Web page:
Date: November 15, 1995
Title: A Retailer Tries to Blanket Its Market
Author: Diana G. Lasseter
Subject: The retailing trend of category killer superstores is really picking up speed in the home-furnishings business. In its quest to top the industry, Linens ”n Things is replacing its traditional stores with superstores across the U.S.
Three…Two…One…Go! And she was off, dashing past the towering aisles of towels, squealing around the cookware corner, her shopping cart dancing precariously on two wheels. Finally she pulled to a frenzied stop in front of the designer bedding. It was then, in front of row upon row of satin sheets and cotton comforters, that Elizabeth Vazquez, winner of a 2-minute shopping spree at the 50,000-sq.-ft. Linens ”n Things superstore in Totowa, frantically collected her winnings. Everything she could get into her cart was free. By the time the buzzer sounded, Vazquez had stuffed $4,900 worth of linens ”n things into her basket. Still shaken from her sprint, but beaming broadly, Vazquez screamed, “Oh God, this is unbelievable!”
A spree like that is every shopper”s dream, particularly with the flourishing of chain superstores like Clifton-based Linens ”n Things, where the aisles of lovely loot seem to stretch for miles. Vazquez earned her 2-minute spree in late October by gathering 38 pillows to stuff into the so-called world”s largest pillow, a Linens ”n Things promotion to collect pillows for Northern New Jersey shelters.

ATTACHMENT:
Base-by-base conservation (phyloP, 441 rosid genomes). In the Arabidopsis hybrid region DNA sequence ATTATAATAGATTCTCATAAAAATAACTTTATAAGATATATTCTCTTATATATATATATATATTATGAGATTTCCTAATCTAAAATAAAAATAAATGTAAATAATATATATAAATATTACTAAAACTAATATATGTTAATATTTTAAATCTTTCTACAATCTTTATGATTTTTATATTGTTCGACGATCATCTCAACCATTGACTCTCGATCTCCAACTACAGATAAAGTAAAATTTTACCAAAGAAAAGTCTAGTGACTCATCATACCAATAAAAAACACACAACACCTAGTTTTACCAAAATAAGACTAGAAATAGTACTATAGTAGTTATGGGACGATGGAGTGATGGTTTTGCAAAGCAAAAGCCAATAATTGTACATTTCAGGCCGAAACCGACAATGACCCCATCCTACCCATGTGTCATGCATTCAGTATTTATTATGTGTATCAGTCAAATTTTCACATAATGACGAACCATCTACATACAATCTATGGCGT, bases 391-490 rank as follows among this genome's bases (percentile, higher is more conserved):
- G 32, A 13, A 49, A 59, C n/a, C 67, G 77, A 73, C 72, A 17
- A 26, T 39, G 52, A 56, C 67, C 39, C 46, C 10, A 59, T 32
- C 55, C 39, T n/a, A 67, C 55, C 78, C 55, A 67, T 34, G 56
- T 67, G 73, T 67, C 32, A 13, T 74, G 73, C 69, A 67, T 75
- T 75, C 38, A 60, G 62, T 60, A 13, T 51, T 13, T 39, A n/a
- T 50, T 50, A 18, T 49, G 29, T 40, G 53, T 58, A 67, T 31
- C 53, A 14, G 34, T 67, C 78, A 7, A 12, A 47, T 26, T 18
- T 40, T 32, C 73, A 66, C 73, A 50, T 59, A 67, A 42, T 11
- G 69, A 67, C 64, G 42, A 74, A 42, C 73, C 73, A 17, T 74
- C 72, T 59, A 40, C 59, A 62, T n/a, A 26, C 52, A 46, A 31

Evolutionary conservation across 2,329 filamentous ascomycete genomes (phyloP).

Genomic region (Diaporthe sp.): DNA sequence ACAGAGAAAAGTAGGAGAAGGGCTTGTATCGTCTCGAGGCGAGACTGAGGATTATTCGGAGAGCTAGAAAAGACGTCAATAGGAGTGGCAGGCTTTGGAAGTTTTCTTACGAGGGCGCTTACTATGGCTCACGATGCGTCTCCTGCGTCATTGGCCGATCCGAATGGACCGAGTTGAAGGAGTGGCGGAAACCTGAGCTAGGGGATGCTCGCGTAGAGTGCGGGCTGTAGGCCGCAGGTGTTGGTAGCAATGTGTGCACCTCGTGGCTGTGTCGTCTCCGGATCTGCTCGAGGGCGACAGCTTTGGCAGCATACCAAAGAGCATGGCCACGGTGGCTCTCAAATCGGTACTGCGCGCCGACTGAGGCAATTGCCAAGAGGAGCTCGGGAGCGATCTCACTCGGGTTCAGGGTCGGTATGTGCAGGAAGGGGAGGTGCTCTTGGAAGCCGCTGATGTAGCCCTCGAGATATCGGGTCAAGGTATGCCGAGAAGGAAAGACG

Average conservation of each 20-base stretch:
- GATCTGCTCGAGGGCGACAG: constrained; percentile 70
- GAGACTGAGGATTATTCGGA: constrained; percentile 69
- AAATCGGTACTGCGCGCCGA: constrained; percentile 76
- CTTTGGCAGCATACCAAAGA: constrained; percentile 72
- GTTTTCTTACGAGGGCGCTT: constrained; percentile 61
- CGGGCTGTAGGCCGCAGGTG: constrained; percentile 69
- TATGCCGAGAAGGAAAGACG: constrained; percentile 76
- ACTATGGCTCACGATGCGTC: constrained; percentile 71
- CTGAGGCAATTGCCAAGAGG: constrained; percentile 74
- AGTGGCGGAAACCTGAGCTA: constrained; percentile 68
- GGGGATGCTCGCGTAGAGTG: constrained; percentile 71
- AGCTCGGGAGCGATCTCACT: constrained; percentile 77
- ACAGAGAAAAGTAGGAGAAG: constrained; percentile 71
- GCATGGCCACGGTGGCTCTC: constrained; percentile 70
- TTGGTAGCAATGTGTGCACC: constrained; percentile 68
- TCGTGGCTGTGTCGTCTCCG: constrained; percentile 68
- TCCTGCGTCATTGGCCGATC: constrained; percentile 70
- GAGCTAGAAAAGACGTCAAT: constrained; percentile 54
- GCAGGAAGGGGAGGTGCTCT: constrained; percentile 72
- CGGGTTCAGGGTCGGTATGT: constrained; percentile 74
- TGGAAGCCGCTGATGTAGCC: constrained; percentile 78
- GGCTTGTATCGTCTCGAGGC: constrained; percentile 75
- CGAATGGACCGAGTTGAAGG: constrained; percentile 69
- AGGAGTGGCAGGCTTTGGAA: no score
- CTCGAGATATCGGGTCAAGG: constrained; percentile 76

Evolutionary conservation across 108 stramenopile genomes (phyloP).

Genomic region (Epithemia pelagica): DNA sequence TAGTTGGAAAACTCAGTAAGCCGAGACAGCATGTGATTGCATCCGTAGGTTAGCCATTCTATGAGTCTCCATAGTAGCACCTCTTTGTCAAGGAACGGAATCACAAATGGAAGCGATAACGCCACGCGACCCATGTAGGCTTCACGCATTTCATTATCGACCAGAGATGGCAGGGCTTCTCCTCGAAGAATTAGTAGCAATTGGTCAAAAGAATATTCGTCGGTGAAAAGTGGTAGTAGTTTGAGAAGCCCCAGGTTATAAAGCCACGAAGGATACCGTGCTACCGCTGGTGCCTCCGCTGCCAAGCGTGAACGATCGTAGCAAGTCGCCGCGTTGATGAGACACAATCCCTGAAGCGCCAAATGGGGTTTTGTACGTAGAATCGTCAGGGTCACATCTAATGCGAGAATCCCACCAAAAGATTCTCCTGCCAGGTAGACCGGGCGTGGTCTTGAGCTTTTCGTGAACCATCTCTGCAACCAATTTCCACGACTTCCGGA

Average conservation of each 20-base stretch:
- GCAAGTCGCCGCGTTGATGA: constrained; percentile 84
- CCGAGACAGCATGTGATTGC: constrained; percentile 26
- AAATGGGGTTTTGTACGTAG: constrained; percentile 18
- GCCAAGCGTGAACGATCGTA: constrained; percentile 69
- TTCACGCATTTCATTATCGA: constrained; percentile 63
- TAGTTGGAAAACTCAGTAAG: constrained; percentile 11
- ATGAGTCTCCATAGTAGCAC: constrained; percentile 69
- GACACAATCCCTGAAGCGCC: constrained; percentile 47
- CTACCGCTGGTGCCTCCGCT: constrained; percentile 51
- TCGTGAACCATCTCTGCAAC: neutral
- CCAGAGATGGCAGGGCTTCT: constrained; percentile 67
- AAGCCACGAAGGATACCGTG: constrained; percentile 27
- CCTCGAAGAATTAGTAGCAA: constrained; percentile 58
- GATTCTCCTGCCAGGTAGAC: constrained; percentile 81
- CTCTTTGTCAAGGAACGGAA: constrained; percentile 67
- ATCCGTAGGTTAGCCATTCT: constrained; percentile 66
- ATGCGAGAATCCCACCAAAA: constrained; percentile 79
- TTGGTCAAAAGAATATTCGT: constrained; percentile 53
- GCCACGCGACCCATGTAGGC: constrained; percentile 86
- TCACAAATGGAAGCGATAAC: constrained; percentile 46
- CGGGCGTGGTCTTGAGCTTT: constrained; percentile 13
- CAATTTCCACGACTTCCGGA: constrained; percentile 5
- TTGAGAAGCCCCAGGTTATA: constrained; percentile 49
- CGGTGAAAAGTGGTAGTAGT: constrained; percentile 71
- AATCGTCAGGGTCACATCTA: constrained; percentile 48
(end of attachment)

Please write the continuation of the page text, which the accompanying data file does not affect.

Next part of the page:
All those promotions are standard fare for Linens ”n Things, a home furnishings specialty retailer that has embarked on an aggressive growth strategy. It is four stores shy of its goal to open 29 new stores by the end of 1995. Even bigger news, though, came late in October. Linens ”n Things” parent company, Mel-ville of Rye, N.Y., announced a major restructuring plan to spin off many of its disparate retail operations, paring the main company down to only three publicly held companies. One of those will be Linens ”n Things. “Melville needed to refocus,” explains Donald T. Spindel, an analyst with A.G. Edwards in New York City. “One of the biggest disadvantages of having a lot of companies all under one umbrella is that the better-performing operations don”t get the recognition they deserve.”
Linens ”n Things CEO Norman Axelrod clearly intends to mop up the competition, namely Bed, Bath & Beyond in Springfield, to become the leader in the $55 billion-a-year home-furnishings market in the U.S. Last year, with 144 stores, the company had sales of more than $440 million. Sales for 1995 are expected to top $550 million.